The Messenger, also known as 'The Message of Peace' and 'The Messenger of Death', is one of a series of compositions by Watts that engage with the theme of death ; others include 'Sic Transit' (1890-2) (Tate N01638), Time, Death, and Judgement (c.1889-1900) (Tate N01693), and The Court of Death (c.18780-1902) (Tate N01894). The Messenger was among those works that Watts presented to the Nation in 1897, and which are now held in the Tate collection. This work is the first of two large versions of the composition, the second of which is now in a private collection. A very large charcoal drawing of The Messenger is in the Watts Gallery, Compton. This drawing was left unfinished until 1904 when Watts, wishing to replace the Tate work with a 'reconsidered' version, began to paint over this sketch, but died before he could complete it. A small oil sketch in brown and grey monochrome, bearing the same date as the Tate version but simpler in design, is also at Compton. There is a further small drawing of the composition done in black and red chalk in the Lanigan Collection, Canada.
The Tate version of The Messenger was shown in the exhibition of Watts's work at the New Gallery in 1896-7. Watts wrote a prefatory note in the catalogue for this exhibition, in which he described many of his compositions. He wrote of this painting: ' "The Messenger" announces repose after life's work. The same power takes charge of Innocence, placing it beyond the reach of evil' (The Works of G.F. Watts R.A., exhibition catalogue, New Gallery, London 1896-7, p.6). The catalogue entry for The Messenger reveals that it is the moment of death that is depicted: 'A man, worn out with suffering, leans back in his chair; at his side lie the insignia of the various arts now of no more avail; and near him stands the Messenger of Death, who holding an infant on her left arm, touches him with her right hand and bids him come' (The Works of G.F. Watts R.A., exhibition catalogue, New Gallery, London 1896-7, p.57, no.134). The figure of Death in The Messenger is the same benign, female figure which appears in all of Watts's works on the theme of death. The baby which she carries on her arm is comparable with the baby on Death's lap in The Court of Death, of which Watts remarked: 'even the germ of life is in the lap of Death' (quoted in Lanigan, p.232). The assortment of symbolic accessories, such as the globe and the violin, are comparable with similar items in Watts's later picture, 'Sic Transit' (1890-2). Barbara Bryant has suggested that Watts may have derived this motif from the vanitas still-life, 'with its focus on the fragility of man and the transcience of life and beauty' (Wilton and Upstone, p.270).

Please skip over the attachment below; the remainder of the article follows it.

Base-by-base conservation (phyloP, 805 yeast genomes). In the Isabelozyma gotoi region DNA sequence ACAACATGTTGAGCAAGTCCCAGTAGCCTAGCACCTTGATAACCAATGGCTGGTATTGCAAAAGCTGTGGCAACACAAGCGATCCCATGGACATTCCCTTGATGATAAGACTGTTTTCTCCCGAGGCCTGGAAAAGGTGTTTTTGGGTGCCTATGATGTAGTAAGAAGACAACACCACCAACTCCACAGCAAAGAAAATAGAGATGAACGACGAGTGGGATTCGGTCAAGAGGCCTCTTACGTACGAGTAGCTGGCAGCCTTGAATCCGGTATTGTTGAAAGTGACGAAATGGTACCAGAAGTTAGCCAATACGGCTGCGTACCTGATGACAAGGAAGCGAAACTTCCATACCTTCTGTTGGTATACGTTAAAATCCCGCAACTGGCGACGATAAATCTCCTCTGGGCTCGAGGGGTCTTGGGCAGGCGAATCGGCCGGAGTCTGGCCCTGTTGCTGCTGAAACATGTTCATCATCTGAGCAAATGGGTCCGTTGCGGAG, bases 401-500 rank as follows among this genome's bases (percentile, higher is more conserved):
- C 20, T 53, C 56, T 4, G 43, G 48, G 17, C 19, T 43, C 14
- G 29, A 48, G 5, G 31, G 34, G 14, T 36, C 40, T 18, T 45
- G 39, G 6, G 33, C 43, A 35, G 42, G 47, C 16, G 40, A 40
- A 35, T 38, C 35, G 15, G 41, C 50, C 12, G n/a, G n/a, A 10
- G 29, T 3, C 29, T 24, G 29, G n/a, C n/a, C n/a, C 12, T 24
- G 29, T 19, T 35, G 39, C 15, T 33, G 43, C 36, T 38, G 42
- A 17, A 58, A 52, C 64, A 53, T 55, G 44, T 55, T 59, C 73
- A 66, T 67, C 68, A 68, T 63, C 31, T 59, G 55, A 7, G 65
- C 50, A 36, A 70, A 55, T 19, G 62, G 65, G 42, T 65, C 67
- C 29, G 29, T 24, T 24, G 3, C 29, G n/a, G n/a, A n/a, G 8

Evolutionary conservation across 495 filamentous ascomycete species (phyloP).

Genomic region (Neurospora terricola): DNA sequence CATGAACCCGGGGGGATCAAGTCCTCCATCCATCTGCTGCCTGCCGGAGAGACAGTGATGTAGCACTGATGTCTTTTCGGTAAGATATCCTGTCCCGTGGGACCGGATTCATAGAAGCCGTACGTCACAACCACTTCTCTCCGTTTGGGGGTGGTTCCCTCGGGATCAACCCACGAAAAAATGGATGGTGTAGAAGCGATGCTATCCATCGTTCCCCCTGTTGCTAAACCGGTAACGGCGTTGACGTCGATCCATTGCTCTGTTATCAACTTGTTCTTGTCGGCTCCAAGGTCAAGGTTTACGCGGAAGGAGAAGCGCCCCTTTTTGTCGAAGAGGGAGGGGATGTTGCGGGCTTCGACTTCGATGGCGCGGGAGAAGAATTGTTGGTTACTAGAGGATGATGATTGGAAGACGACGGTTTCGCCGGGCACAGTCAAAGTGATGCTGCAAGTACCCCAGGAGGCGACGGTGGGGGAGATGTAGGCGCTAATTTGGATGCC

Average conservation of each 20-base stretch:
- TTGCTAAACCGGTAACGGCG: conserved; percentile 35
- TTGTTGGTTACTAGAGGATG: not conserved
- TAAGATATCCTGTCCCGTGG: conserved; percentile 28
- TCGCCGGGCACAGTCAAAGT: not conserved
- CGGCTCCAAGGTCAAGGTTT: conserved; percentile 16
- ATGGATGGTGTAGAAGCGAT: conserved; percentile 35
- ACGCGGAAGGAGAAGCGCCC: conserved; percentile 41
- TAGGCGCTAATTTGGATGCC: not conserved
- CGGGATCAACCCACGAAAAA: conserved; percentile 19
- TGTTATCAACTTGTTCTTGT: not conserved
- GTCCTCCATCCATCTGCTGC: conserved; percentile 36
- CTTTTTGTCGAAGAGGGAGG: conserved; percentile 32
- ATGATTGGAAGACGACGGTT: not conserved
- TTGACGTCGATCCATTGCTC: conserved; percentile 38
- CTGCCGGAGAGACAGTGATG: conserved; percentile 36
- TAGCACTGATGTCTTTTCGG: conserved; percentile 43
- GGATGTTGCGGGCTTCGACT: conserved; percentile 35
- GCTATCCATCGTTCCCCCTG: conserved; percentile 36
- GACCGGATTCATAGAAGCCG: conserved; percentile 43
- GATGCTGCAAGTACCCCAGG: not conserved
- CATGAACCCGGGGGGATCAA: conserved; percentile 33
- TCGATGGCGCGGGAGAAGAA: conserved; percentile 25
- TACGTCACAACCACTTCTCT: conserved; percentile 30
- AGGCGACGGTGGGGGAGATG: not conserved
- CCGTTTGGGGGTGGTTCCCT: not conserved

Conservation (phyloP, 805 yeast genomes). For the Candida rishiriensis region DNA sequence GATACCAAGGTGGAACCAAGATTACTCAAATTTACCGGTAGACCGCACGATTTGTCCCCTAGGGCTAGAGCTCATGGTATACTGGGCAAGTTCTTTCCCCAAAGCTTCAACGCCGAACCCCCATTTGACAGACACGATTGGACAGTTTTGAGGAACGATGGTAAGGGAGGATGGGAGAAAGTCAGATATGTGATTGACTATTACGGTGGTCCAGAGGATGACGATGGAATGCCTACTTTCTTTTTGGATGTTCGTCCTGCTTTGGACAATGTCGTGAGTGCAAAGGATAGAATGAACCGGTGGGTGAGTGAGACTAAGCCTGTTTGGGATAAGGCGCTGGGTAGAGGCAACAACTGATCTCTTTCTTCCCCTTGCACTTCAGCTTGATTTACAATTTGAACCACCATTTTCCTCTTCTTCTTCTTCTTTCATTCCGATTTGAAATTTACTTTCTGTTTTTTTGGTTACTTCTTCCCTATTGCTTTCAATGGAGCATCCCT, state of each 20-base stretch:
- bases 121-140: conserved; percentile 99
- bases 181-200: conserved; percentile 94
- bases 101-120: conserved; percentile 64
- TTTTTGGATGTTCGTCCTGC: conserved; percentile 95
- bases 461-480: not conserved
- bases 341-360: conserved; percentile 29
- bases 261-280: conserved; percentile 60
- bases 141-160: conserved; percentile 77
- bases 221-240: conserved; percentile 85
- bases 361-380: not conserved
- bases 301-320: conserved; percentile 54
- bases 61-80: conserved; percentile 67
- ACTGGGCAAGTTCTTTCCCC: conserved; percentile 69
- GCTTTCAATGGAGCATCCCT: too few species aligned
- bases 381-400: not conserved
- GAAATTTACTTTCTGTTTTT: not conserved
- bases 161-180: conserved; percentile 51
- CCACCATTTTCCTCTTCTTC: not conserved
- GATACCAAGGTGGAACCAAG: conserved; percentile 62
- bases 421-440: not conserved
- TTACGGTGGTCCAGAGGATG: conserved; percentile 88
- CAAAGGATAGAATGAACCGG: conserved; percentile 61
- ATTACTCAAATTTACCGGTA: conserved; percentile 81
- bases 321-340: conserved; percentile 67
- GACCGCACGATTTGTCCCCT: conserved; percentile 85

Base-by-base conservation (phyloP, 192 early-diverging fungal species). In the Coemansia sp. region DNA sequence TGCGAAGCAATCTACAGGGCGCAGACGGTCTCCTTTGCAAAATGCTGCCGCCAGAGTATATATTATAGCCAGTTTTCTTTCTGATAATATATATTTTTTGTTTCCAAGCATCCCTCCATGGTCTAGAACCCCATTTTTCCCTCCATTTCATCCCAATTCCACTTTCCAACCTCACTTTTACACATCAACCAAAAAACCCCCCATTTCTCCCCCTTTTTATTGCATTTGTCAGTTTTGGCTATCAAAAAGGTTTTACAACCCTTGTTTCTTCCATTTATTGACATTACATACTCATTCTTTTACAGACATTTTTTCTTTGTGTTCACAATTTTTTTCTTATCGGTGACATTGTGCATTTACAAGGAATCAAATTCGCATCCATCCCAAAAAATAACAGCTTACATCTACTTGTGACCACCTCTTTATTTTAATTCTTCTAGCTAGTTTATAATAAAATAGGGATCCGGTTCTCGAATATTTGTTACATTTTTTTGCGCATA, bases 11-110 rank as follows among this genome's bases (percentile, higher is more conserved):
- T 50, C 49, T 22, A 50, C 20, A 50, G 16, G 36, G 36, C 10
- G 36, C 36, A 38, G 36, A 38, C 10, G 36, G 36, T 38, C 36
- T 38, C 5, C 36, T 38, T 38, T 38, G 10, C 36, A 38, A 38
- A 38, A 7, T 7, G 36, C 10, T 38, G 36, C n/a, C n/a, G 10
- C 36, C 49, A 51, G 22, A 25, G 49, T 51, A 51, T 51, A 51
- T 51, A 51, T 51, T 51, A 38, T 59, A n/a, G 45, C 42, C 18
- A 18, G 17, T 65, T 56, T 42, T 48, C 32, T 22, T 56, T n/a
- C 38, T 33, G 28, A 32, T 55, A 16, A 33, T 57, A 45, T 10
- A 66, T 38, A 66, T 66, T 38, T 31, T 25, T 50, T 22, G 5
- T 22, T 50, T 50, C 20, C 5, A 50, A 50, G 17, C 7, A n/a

Andrew Wilton and Robert Upstone (eds), The Age of Rossetti, Burne-Jones and Watts: Symbolism in Britain, 1860-1910, exhibition catalogue, Tate Gallery, London 1998, p.74, reproduced p.74, fig.44.
Dennis Lanigan and Douglas Schoenherr, A Dream of The Past: Pre-Raphaelite and Aesthetic Movement Paintings, Watercolours and Drawings from the Lanigan Collection, exhibition catalogue, University of Toronto Art Centre, Toronto 2000, pp.231-3.